NYPL, NYC Schools Form Partnership for Delivery of Books Directly to Classrooms
From the Associated Press:
A partnership between the New York Public Library and the city’s public school system will for the first time allow teachers to borrow books online and have them delivered directly to classrooms.
The Wall Street Journal reports that teachers at more than 50 schools will be able to borrow up to 100 books at a time under the pilot program to be announced Monday.
From the Wall St. Journal:
“What this offers students is access to a world of resources well beyond what their school library can stock,” said Gregg Betheil, the Department of Education’s executive director for school programs and partnerships.
The project started a few weeks ago and comes as the city has cut school librarians and assistance for teachers to buy supplies. [Our emphasis] Library and city education officials said the program, called ” Biblio Schools,” isn’t meant to replace school librarians.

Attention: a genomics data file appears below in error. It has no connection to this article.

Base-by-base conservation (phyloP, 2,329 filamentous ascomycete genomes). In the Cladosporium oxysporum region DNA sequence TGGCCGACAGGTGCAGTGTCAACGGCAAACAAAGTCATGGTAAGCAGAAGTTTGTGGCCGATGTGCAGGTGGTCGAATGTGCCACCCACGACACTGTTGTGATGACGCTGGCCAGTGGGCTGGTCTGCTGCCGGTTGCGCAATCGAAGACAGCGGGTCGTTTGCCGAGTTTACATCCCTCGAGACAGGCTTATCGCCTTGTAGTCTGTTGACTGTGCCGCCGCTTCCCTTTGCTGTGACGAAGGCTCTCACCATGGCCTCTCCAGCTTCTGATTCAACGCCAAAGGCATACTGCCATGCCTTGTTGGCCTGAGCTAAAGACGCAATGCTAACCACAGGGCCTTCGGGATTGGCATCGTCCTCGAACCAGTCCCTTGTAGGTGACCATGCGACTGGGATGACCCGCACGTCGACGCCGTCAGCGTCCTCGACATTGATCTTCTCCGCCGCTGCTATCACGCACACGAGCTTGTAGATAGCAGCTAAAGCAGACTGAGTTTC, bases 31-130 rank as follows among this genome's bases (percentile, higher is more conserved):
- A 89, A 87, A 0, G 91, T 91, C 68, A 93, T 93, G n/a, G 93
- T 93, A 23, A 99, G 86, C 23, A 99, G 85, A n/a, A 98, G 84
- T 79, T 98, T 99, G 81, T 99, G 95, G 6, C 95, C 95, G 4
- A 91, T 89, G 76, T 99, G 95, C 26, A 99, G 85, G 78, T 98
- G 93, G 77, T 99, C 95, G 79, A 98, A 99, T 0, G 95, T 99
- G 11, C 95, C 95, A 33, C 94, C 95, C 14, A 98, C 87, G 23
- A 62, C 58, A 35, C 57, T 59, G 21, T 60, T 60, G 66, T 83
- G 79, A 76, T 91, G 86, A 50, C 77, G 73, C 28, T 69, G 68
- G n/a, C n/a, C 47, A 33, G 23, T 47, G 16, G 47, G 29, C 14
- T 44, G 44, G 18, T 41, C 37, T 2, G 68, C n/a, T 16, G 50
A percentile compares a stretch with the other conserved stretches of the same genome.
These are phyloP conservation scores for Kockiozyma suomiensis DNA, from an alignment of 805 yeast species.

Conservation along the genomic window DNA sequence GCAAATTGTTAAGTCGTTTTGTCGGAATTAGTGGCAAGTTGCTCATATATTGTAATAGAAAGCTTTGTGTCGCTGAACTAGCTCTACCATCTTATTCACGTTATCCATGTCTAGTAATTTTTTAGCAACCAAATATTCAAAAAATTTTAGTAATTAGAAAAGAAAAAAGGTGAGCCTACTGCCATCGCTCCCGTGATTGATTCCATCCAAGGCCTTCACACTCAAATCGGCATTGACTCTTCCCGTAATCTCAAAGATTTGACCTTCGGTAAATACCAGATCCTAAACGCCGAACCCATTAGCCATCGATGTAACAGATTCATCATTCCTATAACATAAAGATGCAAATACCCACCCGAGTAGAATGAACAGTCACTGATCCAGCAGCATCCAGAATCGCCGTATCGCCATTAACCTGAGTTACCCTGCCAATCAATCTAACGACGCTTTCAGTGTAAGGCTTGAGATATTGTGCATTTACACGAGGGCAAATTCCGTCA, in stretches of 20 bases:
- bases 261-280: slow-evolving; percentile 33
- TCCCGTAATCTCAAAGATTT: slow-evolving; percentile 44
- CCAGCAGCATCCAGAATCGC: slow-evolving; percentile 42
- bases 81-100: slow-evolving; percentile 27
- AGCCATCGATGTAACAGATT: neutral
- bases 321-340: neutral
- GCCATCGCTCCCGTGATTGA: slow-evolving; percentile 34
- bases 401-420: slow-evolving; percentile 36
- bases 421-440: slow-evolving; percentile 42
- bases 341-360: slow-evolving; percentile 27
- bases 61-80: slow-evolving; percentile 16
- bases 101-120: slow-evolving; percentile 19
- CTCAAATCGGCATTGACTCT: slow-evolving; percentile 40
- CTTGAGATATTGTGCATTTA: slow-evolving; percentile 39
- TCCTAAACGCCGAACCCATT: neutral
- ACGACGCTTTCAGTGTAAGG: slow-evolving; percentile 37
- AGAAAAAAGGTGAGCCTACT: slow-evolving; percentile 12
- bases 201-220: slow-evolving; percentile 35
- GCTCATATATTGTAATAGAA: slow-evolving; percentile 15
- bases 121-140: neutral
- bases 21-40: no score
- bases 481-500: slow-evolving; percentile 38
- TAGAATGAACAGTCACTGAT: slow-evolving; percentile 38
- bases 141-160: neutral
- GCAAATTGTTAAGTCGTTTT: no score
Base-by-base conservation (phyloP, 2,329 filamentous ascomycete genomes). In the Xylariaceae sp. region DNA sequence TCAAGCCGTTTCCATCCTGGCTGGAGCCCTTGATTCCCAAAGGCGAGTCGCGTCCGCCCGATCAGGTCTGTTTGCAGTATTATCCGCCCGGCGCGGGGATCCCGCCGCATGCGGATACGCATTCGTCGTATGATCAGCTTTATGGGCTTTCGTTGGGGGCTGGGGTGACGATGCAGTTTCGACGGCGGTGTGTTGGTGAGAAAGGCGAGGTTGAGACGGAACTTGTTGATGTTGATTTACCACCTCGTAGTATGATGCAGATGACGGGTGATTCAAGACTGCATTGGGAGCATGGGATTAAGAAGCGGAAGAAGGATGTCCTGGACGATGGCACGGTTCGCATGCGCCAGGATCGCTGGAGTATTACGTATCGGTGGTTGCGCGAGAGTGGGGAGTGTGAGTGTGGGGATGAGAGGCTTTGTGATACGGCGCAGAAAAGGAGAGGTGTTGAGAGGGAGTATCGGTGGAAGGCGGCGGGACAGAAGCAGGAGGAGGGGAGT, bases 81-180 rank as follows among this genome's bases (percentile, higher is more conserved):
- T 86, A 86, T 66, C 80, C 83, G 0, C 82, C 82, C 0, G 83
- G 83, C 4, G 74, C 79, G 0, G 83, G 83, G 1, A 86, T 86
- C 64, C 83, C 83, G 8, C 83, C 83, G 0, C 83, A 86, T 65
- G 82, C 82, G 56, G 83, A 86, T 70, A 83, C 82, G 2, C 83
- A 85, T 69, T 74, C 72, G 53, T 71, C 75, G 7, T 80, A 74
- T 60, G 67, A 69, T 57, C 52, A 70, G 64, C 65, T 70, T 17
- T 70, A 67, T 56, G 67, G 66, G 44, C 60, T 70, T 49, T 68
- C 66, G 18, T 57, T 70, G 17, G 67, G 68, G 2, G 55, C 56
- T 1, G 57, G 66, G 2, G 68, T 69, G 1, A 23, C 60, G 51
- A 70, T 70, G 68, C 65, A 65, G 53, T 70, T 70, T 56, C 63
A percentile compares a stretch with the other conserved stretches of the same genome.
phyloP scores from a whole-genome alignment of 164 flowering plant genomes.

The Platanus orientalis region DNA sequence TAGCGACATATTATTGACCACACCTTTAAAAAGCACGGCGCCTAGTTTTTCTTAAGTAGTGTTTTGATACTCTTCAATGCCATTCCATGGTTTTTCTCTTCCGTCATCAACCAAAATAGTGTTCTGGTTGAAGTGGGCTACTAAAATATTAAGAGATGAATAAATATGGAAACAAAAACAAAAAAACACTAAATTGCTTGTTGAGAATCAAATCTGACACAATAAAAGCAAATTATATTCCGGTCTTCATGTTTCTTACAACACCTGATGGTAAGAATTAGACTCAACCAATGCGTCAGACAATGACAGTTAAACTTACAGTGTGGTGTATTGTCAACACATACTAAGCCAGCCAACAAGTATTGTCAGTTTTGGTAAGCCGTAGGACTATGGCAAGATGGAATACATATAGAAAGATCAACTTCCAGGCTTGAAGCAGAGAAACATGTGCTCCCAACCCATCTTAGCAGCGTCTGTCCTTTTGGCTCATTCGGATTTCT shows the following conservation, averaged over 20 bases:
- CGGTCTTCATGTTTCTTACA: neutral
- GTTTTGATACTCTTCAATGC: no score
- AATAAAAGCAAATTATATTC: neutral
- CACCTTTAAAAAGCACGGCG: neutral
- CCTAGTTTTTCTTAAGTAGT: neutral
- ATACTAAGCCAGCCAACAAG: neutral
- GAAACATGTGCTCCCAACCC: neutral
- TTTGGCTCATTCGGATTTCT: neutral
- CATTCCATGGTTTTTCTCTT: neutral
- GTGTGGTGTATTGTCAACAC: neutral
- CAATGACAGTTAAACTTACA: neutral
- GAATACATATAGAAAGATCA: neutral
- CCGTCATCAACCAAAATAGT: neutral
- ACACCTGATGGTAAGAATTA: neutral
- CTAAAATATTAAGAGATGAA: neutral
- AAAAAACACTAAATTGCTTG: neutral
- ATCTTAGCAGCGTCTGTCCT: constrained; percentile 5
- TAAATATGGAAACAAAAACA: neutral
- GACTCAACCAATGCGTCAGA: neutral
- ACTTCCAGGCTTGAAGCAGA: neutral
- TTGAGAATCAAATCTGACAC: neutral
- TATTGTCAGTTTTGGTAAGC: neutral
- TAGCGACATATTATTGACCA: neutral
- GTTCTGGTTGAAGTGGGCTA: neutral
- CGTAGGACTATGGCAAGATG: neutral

Anthony Marx, president of the New York Public Library, said he hoped to find funding to expand the program to every city school within two years.
Public library officials said they would help create electronic catalogs for school libraries currently using card catalogs.
[Our emphasis] New York state law requires all middle and high schools to have licensed librarians. The city has roughly 1,700 public schools, 800 libraries and 365 licensed librarians.
About Gary Price
Gary Price (firstname.lastname@example.org) is a librarian, writer, consultant, and frequent conference speaker based in the Washington D.C. metro area. He earned his MLIS degree from Wayne State University in Detroit. Price has won several awards including the SLA Innovations in Technology Award and Alumnus of the Year from the Wayne St. University Library and Information Science Program. From 2006-2009 he was Director of Online Information Services at Ask.com.